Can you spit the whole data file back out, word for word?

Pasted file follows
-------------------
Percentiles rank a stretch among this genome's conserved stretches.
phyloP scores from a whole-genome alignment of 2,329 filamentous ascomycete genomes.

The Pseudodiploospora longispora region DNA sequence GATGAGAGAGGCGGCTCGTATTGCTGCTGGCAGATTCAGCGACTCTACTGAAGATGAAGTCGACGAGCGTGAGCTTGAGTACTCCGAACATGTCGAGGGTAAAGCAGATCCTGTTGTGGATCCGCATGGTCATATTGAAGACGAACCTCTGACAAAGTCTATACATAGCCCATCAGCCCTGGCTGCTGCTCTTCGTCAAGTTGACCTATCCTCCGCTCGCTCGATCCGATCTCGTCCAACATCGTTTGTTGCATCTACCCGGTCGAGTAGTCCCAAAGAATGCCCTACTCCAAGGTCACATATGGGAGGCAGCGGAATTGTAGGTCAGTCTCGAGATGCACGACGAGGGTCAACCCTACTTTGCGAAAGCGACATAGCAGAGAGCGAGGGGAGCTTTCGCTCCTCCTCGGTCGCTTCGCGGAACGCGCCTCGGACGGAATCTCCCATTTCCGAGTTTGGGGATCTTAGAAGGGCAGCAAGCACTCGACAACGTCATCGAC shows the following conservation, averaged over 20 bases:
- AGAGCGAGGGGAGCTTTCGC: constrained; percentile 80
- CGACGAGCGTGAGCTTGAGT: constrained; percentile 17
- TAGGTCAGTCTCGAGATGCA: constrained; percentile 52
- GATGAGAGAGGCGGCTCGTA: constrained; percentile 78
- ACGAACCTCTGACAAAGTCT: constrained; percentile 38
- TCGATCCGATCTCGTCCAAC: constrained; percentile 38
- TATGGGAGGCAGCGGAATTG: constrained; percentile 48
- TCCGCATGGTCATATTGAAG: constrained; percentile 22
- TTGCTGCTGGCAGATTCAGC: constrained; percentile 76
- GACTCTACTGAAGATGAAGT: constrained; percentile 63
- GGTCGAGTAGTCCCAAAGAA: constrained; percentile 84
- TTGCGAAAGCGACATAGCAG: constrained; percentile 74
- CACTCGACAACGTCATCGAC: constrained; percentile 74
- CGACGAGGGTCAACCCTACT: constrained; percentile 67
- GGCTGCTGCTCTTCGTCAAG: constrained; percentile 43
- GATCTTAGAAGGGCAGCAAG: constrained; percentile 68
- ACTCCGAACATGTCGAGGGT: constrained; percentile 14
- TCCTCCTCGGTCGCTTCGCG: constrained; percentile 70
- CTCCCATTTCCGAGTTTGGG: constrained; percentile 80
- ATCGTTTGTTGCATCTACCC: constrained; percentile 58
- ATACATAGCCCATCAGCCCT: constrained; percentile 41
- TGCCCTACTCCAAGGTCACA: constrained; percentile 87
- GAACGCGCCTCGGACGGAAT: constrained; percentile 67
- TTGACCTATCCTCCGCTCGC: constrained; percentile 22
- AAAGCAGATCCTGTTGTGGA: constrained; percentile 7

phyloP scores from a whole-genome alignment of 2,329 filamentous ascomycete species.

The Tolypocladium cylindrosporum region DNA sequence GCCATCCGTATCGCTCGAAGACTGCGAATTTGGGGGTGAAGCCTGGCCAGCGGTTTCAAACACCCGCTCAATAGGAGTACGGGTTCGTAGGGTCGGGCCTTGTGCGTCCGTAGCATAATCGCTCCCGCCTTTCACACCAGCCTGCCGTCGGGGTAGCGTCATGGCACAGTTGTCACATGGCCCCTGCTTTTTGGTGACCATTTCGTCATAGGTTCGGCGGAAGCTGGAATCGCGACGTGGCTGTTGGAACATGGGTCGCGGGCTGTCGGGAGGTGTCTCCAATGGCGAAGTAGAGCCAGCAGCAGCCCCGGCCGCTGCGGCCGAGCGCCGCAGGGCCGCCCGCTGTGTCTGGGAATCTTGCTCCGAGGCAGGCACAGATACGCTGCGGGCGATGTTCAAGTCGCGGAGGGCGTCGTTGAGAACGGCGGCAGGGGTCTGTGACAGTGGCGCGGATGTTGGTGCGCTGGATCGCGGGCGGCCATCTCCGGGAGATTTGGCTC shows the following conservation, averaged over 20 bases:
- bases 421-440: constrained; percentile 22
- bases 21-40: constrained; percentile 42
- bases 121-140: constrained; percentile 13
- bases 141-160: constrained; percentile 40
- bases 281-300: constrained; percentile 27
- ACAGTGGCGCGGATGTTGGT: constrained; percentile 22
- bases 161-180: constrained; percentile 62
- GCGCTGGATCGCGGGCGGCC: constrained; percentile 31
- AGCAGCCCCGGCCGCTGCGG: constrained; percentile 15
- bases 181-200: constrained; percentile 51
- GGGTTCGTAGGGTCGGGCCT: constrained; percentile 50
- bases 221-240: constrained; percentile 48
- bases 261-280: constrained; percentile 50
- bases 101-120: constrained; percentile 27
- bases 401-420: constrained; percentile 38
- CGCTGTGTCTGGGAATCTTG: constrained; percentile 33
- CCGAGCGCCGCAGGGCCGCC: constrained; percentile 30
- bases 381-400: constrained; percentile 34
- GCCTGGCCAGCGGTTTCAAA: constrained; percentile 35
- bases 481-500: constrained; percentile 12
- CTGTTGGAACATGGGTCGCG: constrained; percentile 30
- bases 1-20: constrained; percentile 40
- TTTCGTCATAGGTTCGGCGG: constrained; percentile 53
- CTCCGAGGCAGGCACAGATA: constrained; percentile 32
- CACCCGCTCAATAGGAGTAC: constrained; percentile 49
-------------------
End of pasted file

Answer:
Percentiles rank a stretch among this genome's conserved stretches.
phyloP scores from a whole-genome alignment of 2,329 filamentous ascomycete genomes.

The Pseudodiploospora longispora region DNA sequence GATGAGAGAGGCGGCTCGTATTGCTGCTGGCAGATTCAGCGACTCTACTGAAGATGAAGTCGACGAGCGTGAGCTTGAGTACTCCGAACATGTCGAGGGTAAAGCAGATCCTGTTGTGGATCCGCATGGTCATATTGAAGACGAACCTCTGACAAAGTCTATACATAGCCCATCAGCCCTGGCTGCTGCTCTTCGTCAAGTTGACCTATCCTCCGCTCGCTCGATCCGATCTCGTCCAACATCGTTTGTTGCATCTACCCGGTCGAGTAGTCCCAAAGAATGCCCTACTCCAAGGTCACATATGGGAGGCAGCGGAATTGTAGGTCAGTCTCGAGATGCACGACGAGGGTCAACCCTACTTTGCGAAAGCGACATAGCAGAGAGCGAGGGGAGCTTTCGCTCCTCCTCGGTCGCTTCGCGGAACGCGCCTCGGACGGAATCTCCCATTTCCGAGTTTGGGGATCTTAGAAGGGCAGCAAGCACTCGACAACGTCATCGAC shows the following conservation, averaged over 20 bases:
- AGAGCGAGGGGAGCTTTCGC: constrained; percentile 80
- CGACGAGCGTGAGCTTGAGT: constrained; percentile 17
- TAGGTCAGTCTCGAGATGCA: constrained; percentile 52
- GATGAGAGAGGCGGCTCGTA: constrained; percentile 78
- ACGAACCTCTGACAAAGTCT: constrained; percentile 38
- TCGATCCGATCTCGTCCAAC: constrained; percentile 38
- TATGGGAGGCAGCGGAATTG: constrained; percentile 48
- TCCGCATGGTCATATTGAAG: constrained; percentile 22
- TTGCTGCTGGCAGATTCAGC: constrained; percentile 76
- GACTCTACTGAAGATGAAGT: constrained; percentile 63
- GGTCGAGTAGTCCCAAAGAA: constrained; percentile 84
- TTGCGAAAGCGACATAGCAG: constrained; percentile 74
- CACTCGACAACGTCATCGAC: constrained; percentile 74
- CGACGAGGGTCAACCCTACT: constrained; percentile 67
- GGCTGCTGCTCTTCGTCAAG: constrained; percentile 43
- GATCTTAGAAGGGCAGCAAG: constrained; percentile 68
- ACTCCGAACATGTCGAGGGT: constrained; percentile 14
- TCCTCCTCGGTCGCTTCGCG: constrained; percentile 70
- CTCCCATTTCCGAGTTTGGG: constrained; percentile 80
- ATCGTTTGTTGCATCTACCC: constrained; percentile 58
- ATACATAGCCCATCAGCCCT: constrained; percentile 41
- TGCCCTACTCCAAGGTCACA: constrained; percentile 87
- GAACGCGCCTCGGACGGAAT: constrained; percentile 67
- TTGACCTATCCTCCGCTCGC: constrained; percentile 22
- AAAGCAGATCCTGTTGTGGA: constrained; percentile 7

phyloP scores from a whole-genome alignment of 2,329 filamentous ascomycete species.

The Tolypocladium cylindrosporum region DNA sequence GCCATCCGTATCGCTCGAAGACTGCGAATTTGGGGGTGAAGCCTGGCCAGCGGTTTCAAACACCCGCTCAATAGGAGTACGGGTTCGTAGGGTCGGGCCTTGTGCGTCCGTAGCATAATCGCTCCCGCCTTTCACACCAGCCTGCCGTCGGGGTAGCGTCATGGCACAGTTGTCACATGGCCCCTGCTTTTTGGTGACCATTTCGTCATAGGTTCGGCGGAAGCTGGAATCGCGACGTGGCTGTTGGAACATGGGTCGCGGGCTGTCGGGAGGTGTCTCCAATGGCGAAGTAGAGCCAGCAGCAGCCCCGGCCGCTGCGGCCGAGCGCCGCAGGGCCGCCCGCTGTGTCTGGGAATCTTGCTCCGAGGCAGGCACAGATACGCTGCGGGCGATGTTCAAGTCGCGGAGGGCGTCGTTGAGAACGGCGGCAGGGGTCTGTGACAGTGGCGCGGATGTTGGTGCGCTGGATCGCGGGCGGCCATCTCCGGGAGATTTGGCTC shows the following conservation, averaged over 20 bases:
- bases 421-440: constrained; percentile 22
- bases 21-40: constrained; percentile 42
- bases 121-140: constrained; percentile 13
- bases 141-160: constrained; percentile 40
- bases 281-300: constrained; percentile 27
- ACAGTGGCGCGGATGTTGGT: constrained; percentile 22
- bases 161-180: constrained; percentile 62
- GCGCTGGATCGCGGGCGGCC: constrained; percentile 31
- AGCAGCCCCGGCCGCTGCGG: constrained; percentile 15
- bases 181-200: constrained; percentile 51
- GGGTTCGTAGGGTCGGGCCT: constrained; percentile 50
- bases 221-240: constrained; percentile 48
- bases 261-280: constrained; percentile 50
- bases 101-120: constrained; percentile 27
- bases 401-420: constrained; percentile 38
- CGCTGTGTCTGGGAATCTTG: constrained; percentile 33
- CCGAGCGCCGCAGGGCCGCC: constrained; percentile 30
- bases 381-400: constrained; percentile 34
- GCCTGGCCAGCGGTTTCAAA: constrained; percentile 35
- bases 481-500: constrained; percentile 12
- CTGTTGGAACATGGGTCGCG: constrained; percentile 30
- bases 1-20: constrained; percentile 40
- TTTCGTCATAGGTTCGGCGG: constrained; percentile 53
- CTCCGAGGCAGGCACAGATA: constrained; percentile 32
- CACCCGCTCAATAGGAGTAC: constrained; percentile 49